240,000 acres. That program helps sustain soils, water, wildlife, timber, and reduces
the threat of catastrophic wildfire to forests and private lands surrounding
national forests. Prescribed burning has
also proven to be a more efficient and economical way of maintaining critical
T&E habitat for the Gopher Tortoise and Red Cockaded Woodpecker. It is also beneficial in restoring and
sustaining fire-dependent communities such as our longleaf pine/wiregrass
Similarly, we are committed to protecting threatened and endangered
species. During Katrina recovery alone,
we discovered and mapped 3,200 Gopher Tortoise
burrows, and took steps to maintain healthy habitats for all threatened and
Noxious weeds are one of the most difficult challenges to
sustainability in Mississippi. For example, kudzu is prevalent in 72 of the
82 Mississippi counties. Similar to kudzu, congongrass is spreading vigorously
across our landscape and is growing at a rate of 70 feet per year. Multi-Forest Environmental assessments and
Decision Notices have been completed for both of these invasive species to
implement control efforts. In
conjunction with partner agencies and private landowners, we have leveraged
resources and implemented a Noxious Weed Strategy that encompasses five areas:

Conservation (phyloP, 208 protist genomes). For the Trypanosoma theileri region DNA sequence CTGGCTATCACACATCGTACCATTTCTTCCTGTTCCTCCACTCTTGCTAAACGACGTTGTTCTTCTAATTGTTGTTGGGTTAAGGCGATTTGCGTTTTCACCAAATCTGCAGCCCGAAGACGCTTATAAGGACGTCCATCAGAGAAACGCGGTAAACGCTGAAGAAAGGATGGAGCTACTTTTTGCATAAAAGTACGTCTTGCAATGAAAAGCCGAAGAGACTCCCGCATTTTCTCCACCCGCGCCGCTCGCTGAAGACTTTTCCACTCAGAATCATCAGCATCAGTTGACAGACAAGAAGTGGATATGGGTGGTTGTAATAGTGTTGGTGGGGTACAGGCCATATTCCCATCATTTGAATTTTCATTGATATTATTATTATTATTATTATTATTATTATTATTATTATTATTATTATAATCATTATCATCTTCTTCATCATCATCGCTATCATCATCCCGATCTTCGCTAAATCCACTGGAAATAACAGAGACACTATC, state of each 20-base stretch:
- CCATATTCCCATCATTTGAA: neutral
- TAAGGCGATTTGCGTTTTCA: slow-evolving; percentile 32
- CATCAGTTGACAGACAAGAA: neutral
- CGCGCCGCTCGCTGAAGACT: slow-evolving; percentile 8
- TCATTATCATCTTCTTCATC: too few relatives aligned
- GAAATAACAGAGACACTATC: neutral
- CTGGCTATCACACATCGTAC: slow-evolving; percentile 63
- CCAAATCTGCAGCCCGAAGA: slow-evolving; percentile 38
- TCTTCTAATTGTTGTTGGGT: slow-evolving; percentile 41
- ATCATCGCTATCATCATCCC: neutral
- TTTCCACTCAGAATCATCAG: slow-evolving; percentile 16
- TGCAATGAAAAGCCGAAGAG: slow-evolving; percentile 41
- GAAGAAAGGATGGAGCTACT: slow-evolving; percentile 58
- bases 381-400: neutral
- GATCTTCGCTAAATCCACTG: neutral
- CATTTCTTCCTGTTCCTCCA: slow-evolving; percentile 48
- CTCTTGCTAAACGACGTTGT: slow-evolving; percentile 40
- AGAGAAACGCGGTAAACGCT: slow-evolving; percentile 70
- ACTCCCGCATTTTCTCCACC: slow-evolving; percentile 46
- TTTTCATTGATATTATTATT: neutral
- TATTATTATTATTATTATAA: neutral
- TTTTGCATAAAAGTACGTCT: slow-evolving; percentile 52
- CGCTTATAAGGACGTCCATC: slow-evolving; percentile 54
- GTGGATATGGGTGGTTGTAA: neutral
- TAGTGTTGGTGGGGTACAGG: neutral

cooperation, education, inventory, control, and monitoring. Our efforts have helped to treat and protect
more infested acres and maintain natural diversity.
The National Forests in Mississippi remains committed to
managing a sustainable ecosystem and, with the dedicated support of its
employees, will continue to seek opportunities to proactively work
with state and federal agencies, local governments, tribal governments,
conservation organizations, industries, and private landowners in the pursuit
of sustainability across all land ownerships.
Antoine “Tony” Dixon, a 14-year employee of
the USDA Forest Service, oversees 1.2 million acres of national forest land on the
National Forests in Mississippi, headquartered in Jackson. The vast expanse of land encompasses six
national forests, including seven Ranger Districts, beginning in north Mississippi and extending as far south as the Gulf Coast.
Dixon launched his agency career as a Public
Affairs Specialist on the Routt National Forest in Colorado.
During much of his career, however, he has been in the southeast, where
he served as the Deputy Regional Director of Public Affairs and as Freedom of
Information Act Coordinator in the Atlanta-based Southern Region
headquarters. He served as a Legislative
Affairs Specialist and Budget Coordinator for the Chief Financial Officer in
the agency’s Washington Office.
He was also a Special Assistant to the Deputy Chief of the National
Forest System in the Washington Office.
Dixon has a bachelor’s degree in marketing and
forestry from Alabama A&M University and a master’s degree in administration from
Central Michigan University. In
2004, he was also a Senior Executive Fellow at the John F. Kennedy School of Government, Harvard University.
Dixon is a member of the Society of American
Foresters, the American Society of Public Administration, and Omega Psi Phi
Dixon enjoys snowboarding and golfing. He and his wife, Tammi, have one son,